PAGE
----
Nowadays, lighthouses don’t have to be attended by a person 24/7, but the station had a very nearby house with the government (signs warned that it was illegal to enter or mess with lighthouses without granted authority) that undoubtedly housed a “guard” if you will, in case something screws up. Anyway, we took pictures quickly and left, because there was also a warning that its fog horn may sound unexpectedly, and it’s volume is high enough to be dangerous. And as it were, it was getting foggy fast, so we wanted to be away from the thing before it was deemed foggy enough to switch on!

Especially crashy

Especially crashy

Lighthouse

Lighthouse

Riverhead and Salmonier
…unfortunately, by the time we left the lighthouse, it was very, VERY foggy. Like, could see only about 5-8 meters ahead of the car kind of foggy, so what could you see anyway? It was also getting pretty late, and we wanted to get back to St. John’s and catch a late dinner. So we skipped Riverhead. Further out, the fog cleared a lot by the time we reached Salmonier, but the park’s gates were shut, anyway, so even if we wanted to….

That concluded our Irish Loop adventure. Arriving back in St. John’s at about 9 pm, we decided to eat at St. John’s #1 restaurant–the Indian place, India Gate!

India Gate
Lemme start with a brief description of what I think of Indian food. I like it. Generally, however, I think it is often too strong, and so boldly flavoured that they’re sort of one-hit wonders–tasty, but straightforward and lacking subtlety. Plus, it’s often very spicy. Not that I mind that, but it’s another thing to distract from really tasting Indian food. But I like it, I visit places in Calgary every now and then.

But India Gate was pure awesome. OH–and it seems to be the thing in St. John’s restaurants to give some sort of free appetizer. As I mentioned, free miso soup for all customers. Here, we were surprised by a basket of very thinly baked things, almost like giant tortilla chips but spiced with Indian spices, accompanied by a lovely chutney and…carrot cubes. I thought that was stupid, but when you eat one…it’s like a mini flavour explosion. These carrots were still crisp, but were marinated very dynamically; together with the “chips” and chutney, it just sung.

What IS it about St. John’s? I’ve never been in a city with such consistent good eats! Duckworth and Water Street are a foodie’s dream destination!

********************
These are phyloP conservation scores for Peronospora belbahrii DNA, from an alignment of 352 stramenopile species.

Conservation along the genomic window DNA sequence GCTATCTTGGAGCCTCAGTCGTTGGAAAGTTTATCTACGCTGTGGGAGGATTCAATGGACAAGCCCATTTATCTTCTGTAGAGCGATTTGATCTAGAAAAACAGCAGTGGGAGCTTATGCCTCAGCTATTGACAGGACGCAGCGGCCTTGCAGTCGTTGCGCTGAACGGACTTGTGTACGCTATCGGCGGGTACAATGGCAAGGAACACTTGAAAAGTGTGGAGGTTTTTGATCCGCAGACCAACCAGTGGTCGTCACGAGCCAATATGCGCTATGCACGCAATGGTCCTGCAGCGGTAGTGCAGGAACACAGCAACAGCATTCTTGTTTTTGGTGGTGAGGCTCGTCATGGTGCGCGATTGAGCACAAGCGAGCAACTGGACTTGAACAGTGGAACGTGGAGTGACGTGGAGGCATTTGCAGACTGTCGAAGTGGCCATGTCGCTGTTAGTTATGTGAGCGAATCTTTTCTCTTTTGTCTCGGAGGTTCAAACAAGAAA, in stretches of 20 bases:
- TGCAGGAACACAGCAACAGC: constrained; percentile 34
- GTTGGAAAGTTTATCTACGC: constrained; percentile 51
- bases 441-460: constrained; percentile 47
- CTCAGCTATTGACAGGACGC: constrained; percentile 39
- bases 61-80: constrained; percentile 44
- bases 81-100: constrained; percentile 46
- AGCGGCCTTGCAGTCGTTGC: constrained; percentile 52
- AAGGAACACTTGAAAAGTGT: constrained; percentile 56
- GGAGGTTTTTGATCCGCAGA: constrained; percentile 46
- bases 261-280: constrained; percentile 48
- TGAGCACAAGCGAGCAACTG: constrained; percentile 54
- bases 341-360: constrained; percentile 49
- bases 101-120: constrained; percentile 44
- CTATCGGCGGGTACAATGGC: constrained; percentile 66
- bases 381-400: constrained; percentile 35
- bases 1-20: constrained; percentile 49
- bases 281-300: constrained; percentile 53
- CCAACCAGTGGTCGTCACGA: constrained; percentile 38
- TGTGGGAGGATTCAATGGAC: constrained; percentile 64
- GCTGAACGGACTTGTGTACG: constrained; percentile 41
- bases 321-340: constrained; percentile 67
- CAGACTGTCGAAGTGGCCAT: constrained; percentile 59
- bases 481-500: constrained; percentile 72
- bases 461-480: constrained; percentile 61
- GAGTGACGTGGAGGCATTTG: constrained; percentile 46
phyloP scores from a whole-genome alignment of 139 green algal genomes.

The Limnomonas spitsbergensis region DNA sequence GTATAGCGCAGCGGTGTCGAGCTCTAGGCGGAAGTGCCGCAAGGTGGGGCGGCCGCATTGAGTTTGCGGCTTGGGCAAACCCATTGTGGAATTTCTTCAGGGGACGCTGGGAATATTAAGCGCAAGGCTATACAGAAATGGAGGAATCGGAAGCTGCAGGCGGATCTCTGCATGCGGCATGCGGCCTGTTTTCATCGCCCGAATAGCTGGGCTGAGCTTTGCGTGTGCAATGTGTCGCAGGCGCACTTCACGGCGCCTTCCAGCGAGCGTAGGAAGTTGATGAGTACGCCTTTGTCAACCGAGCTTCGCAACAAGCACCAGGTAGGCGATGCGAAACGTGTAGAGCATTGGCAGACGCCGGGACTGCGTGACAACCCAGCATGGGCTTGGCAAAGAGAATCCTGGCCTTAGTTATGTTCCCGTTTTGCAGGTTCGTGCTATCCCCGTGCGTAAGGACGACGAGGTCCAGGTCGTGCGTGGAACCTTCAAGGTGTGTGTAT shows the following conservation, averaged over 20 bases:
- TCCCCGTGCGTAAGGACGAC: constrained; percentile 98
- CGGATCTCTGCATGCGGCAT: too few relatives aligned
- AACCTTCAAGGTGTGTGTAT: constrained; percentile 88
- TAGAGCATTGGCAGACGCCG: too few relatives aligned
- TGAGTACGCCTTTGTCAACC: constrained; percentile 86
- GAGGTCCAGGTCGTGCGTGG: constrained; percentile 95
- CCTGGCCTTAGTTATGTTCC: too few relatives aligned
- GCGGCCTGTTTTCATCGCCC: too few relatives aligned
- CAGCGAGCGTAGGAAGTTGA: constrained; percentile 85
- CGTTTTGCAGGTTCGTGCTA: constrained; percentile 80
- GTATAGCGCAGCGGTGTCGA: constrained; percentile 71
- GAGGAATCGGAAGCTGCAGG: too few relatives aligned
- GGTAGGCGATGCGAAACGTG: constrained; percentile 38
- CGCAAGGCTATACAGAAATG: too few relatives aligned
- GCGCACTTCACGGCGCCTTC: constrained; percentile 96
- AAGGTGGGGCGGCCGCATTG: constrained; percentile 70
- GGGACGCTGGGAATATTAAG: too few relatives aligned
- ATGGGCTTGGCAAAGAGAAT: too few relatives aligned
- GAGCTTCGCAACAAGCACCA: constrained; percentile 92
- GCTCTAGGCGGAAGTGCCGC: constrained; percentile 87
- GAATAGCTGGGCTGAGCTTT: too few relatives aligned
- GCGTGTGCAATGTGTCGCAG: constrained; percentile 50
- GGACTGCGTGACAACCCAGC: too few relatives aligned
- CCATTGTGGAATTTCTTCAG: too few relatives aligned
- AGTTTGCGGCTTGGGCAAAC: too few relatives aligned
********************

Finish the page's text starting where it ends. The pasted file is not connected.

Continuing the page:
I’m not saying this stuff just because of its rating. Actually, going in, I was skeptical. As the top restaurant, it better be pretty ridiculously awesome. And it was. All that stuff I said about Indian food, they did right here.

We tried a number of things–fish curry (halibut), curry prawns in almond sauce, a lamb curry, and sorta a roasted platter with fish, prawns, peppers, lamb, chicken, and onions. In that order: we could not believe the fish curry! Fish are so light-flavoured, I fully expected it to be lost, but their halibut was so sweet and tender. You could taste it, and the subtle curry as well. The prawns–and as a general aside, every time we’ve had prawns in St. John’s, they’ve been like this–are similarly unbelievable. I’m not kidding–the side of it was nearly as big as the side of my fist, thumb-side. And the edge–my brother and I cut it in half, and the two portions were still thicker than any prawn we’ve had! The texture is exceedingly crisp and juicy–what a treat. The sauce with almonds was to die for–very spicy, but wonderfully offset by a honey sweetness, making for a very nutty, fragrant flavour. The roast platter was all delicious–Indian meats to me are typically way too dried out (tandoori chicken, for example, but even those not done in a tandoori oven), but these were all juicy and perfectly seasoned. Bell peppers have never tasted better, and there were more prawns….

There is no better way to describe India Gate’s flavour than: it was Indian food, with Thai brilliance. I’ve always much preferred Thai curry for their amazing depth of flavour and range, but have never until then experienced something similar with Indian curry. Fantastic.

And as another Thai connection…my favourite Thai place in Calgary, the Rose Garden, is, as you know if you’ve gone, decorated to the max with cultural artifacts and art. It’s like you’ve entered a temple. This place had a similar thing going for the interior, but with Indian culture. Not as much (that would be hard to do) as the Rose Garden, but still all very beautiful and eclectic.

Overall, my personal bias and preference is still for sushi and Japanese food, but India Gate is hands down the best Indian food I’ve ever had. That night, I was so full I could burst! What a day…

The next day I’ll write up is Sunday, Johnson’s Geo Centre, another fantastic attraction. And then more work impressions, stories, and the last restaurant my brother and I dined in on The Rock (as the province is called), Blue on Water. SEAFOOD! πŸ™‚